Worldwide manufacturing data overshadows eurozone malaise
03/Apr/2012 • Currency Updates•
Sterling was yesterday boosted by UK manufacturing data. UK PMI data managed to surprise to the upside, rising to 52.1 in March from 51.6 in February. This has been in spite of the woes of the Eurozone, a major trading partner. This may suggest that the UK is managing to slightly decouple itself from the eurozone, similarly to what the US has done. However, investors still remain wary of the drags of the Eurozone. Sterling gained a further 0.1% against the dollar and 0.4% higher against the Euro. Sterling ended the session hovering close to 13-month highs on a trade-weighted basis. CFTC data also showed that Sterling short positions improved for the second consecutive week to levels not seen since last August, underlining optimism for the currency. All eyes will now be on Thursday’s monetary policy decision of the Bank of England, as well as construction PMI data out of the UK.
Risk sentiment worldwide was yesterday re-energised by promising US manufacturing data. The US ISM manufacturing index managed to rise to 53.4 in March, compared to 52.4 in February and an expectation of 53.0. The employment component of the index also listed its best figures since June; a promising sign for the upcoming non-farm payrolls report on Friday. Risk sentiment was further boosted by a large upside surprise in China’s PMI data, which showed a rise to 53.1, beating expectations of a 50.8 reading. Chinese manufacturing is a strong indicator for factory activity in the world’s largest manufacturing industry. Worldwide equities benefited by the positive manufacturing data being released worldwide, as the S&P500 jumped to a post-crisis high.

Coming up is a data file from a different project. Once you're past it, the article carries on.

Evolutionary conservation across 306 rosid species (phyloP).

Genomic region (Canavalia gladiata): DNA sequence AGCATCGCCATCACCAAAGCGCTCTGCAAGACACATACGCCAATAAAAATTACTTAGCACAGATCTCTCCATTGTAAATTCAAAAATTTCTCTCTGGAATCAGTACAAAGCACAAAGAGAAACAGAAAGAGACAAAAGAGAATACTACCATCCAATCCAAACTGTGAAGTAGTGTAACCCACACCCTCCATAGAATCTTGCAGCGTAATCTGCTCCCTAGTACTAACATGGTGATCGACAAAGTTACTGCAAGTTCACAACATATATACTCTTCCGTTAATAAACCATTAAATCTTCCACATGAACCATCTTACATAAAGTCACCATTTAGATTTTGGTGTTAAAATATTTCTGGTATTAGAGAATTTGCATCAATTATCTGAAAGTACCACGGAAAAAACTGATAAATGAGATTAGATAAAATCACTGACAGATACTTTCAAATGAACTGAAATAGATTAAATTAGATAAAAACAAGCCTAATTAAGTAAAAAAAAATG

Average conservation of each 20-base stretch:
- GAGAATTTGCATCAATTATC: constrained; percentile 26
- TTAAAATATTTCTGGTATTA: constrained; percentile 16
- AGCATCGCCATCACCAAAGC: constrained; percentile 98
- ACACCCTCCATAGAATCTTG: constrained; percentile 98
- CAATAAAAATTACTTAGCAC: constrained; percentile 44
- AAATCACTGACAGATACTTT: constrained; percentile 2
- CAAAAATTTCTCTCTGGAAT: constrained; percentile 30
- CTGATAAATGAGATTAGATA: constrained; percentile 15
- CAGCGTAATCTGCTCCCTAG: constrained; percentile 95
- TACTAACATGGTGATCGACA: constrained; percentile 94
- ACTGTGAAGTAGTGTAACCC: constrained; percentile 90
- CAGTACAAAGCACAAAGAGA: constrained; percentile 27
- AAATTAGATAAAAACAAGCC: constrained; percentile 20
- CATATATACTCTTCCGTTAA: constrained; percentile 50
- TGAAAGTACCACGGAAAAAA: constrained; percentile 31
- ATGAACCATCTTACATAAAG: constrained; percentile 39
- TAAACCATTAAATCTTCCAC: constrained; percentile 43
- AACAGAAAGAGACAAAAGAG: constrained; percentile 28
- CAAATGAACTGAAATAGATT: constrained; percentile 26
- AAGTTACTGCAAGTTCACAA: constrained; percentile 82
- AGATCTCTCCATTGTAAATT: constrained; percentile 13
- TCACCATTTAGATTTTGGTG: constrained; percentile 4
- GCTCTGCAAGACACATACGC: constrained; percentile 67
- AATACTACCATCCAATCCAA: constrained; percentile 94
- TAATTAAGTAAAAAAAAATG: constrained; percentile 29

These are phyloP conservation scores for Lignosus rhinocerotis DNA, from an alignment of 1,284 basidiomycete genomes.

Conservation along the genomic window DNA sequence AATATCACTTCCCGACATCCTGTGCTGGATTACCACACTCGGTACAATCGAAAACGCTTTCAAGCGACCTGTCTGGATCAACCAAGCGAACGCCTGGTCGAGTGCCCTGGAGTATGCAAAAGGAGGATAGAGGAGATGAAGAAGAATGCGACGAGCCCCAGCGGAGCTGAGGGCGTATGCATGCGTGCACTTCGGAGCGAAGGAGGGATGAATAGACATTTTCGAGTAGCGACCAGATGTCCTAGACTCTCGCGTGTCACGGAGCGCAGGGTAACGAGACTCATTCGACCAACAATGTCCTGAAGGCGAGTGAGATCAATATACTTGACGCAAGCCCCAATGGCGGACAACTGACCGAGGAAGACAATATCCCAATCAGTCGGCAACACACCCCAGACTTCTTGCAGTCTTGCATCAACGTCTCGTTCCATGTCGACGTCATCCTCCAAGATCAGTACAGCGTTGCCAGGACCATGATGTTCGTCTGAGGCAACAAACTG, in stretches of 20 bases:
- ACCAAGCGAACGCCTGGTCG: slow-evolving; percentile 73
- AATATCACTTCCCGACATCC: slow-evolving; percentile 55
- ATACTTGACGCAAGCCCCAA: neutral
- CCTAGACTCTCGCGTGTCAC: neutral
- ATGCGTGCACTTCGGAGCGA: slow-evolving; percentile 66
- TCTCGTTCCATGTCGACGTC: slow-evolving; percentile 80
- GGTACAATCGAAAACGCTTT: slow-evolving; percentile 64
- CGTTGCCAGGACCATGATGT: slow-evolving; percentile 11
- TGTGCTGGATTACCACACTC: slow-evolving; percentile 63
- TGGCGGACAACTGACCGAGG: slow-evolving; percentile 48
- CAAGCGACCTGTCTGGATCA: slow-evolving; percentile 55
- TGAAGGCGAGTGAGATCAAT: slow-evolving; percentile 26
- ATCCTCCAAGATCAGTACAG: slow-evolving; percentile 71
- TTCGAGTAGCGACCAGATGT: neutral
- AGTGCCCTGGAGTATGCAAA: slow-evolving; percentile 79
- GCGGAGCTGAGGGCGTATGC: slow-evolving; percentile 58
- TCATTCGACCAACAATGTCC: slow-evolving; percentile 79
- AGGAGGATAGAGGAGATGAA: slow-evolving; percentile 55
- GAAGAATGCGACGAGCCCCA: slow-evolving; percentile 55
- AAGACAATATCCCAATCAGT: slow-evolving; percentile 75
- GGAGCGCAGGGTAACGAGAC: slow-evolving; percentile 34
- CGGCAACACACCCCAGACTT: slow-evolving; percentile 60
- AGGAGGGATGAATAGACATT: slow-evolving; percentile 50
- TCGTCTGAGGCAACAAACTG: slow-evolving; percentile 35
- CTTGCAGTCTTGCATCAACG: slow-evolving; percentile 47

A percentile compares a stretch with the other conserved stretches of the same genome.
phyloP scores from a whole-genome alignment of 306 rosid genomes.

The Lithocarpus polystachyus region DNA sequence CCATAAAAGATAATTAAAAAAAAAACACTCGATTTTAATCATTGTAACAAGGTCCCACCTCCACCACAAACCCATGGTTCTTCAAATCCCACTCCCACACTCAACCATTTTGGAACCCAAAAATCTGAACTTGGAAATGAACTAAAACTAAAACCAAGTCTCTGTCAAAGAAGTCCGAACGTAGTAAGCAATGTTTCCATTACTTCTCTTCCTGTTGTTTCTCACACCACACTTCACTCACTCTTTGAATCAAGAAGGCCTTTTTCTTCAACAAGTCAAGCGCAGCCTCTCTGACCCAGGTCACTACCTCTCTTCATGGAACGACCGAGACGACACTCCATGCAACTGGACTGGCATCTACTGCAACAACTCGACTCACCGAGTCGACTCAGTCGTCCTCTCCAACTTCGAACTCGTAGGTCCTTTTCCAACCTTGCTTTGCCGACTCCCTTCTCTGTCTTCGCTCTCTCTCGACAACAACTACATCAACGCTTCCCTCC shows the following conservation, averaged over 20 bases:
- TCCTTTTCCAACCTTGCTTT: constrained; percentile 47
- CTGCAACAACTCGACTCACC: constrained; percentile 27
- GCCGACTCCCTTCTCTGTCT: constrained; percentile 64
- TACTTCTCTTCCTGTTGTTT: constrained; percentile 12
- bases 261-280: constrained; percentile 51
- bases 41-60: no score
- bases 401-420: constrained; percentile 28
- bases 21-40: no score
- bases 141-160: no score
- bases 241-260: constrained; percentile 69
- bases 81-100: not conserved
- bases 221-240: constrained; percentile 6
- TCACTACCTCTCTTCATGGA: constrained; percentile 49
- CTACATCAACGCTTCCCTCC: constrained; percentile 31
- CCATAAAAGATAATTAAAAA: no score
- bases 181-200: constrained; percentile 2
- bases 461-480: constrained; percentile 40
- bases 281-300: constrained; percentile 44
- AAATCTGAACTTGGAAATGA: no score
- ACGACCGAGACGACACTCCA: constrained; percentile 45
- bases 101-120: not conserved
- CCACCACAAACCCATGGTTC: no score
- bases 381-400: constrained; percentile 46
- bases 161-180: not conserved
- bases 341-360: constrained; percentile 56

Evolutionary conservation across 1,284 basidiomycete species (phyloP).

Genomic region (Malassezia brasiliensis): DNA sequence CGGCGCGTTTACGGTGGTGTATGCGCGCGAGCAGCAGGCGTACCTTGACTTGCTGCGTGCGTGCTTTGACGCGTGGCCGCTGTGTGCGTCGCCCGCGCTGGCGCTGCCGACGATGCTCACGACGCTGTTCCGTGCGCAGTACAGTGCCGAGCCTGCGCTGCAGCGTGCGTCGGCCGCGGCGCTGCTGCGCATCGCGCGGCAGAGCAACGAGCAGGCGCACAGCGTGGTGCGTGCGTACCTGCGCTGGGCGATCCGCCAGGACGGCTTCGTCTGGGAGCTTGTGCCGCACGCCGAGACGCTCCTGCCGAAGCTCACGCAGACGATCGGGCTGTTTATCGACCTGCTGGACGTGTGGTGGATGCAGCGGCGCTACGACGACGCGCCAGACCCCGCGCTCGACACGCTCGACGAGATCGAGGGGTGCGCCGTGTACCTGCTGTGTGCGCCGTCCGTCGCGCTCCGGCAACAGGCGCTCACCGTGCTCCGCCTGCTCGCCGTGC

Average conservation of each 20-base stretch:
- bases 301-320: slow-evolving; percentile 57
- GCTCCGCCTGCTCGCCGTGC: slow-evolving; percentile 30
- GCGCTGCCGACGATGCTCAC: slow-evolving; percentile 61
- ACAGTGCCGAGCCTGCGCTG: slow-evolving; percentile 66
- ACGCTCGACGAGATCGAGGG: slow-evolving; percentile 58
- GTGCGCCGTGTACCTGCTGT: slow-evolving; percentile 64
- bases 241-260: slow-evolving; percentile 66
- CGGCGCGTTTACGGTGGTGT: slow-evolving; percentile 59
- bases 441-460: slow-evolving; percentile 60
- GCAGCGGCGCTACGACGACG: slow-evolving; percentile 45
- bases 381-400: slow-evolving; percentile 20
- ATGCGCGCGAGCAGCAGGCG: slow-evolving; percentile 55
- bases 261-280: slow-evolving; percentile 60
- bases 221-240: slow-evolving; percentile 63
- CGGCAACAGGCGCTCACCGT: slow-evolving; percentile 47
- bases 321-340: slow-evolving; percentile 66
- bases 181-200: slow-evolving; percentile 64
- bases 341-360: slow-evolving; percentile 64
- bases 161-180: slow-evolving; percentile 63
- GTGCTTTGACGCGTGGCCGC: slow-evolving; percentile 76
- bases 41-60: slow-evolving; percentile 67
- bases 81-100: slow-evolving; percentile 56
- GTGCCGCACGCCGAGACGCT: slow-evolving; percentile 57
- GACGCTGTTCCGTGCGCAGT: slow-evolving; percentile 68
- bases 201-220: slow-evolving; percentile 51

The USD lost out on some of its safe-haven status to the yen, and investors saw its haven qualities outweighed poor first-quarter Japanese business confidence data. The yen rose 1.2% against USD and 1.4% against the euro.
Tonight will see the FOMC minutes from last months meeting released, with investors keeping an eye on what views are on possible further asset purchasing by the Fed. Otherwise, investors worldwide will be keeping an eye on Friday’s non-farm payroll report which as seen as the crucial monthly indicator for the US economy.
Yesterday was more of a sobering state of affairs for the eurozone, in contrast to the positive signs coming out of the UK and US. Eurozone unemployment figures reached a new euro-era high of 10.8%. Furthermore, manufacturing business conditions slumped in all four major eurozone economies in March, heightening fears of recession across the currency union.
The sector has deteriorated in every month since July 2011, with a fall in new orders hitting March’s PMI.
The index fell to 47.7, down from 49 in February and firmly below the “no change” mark of 50.. German business conditions fell with a PMI of 48.4, down from the slight growth at 50.2 recorded in February, while France also saw a deterioration with a PMI of 46.7.
These represent further signs that the manufacturing malaise already exhibited at the periphery of the currency bloc was spreading to the core.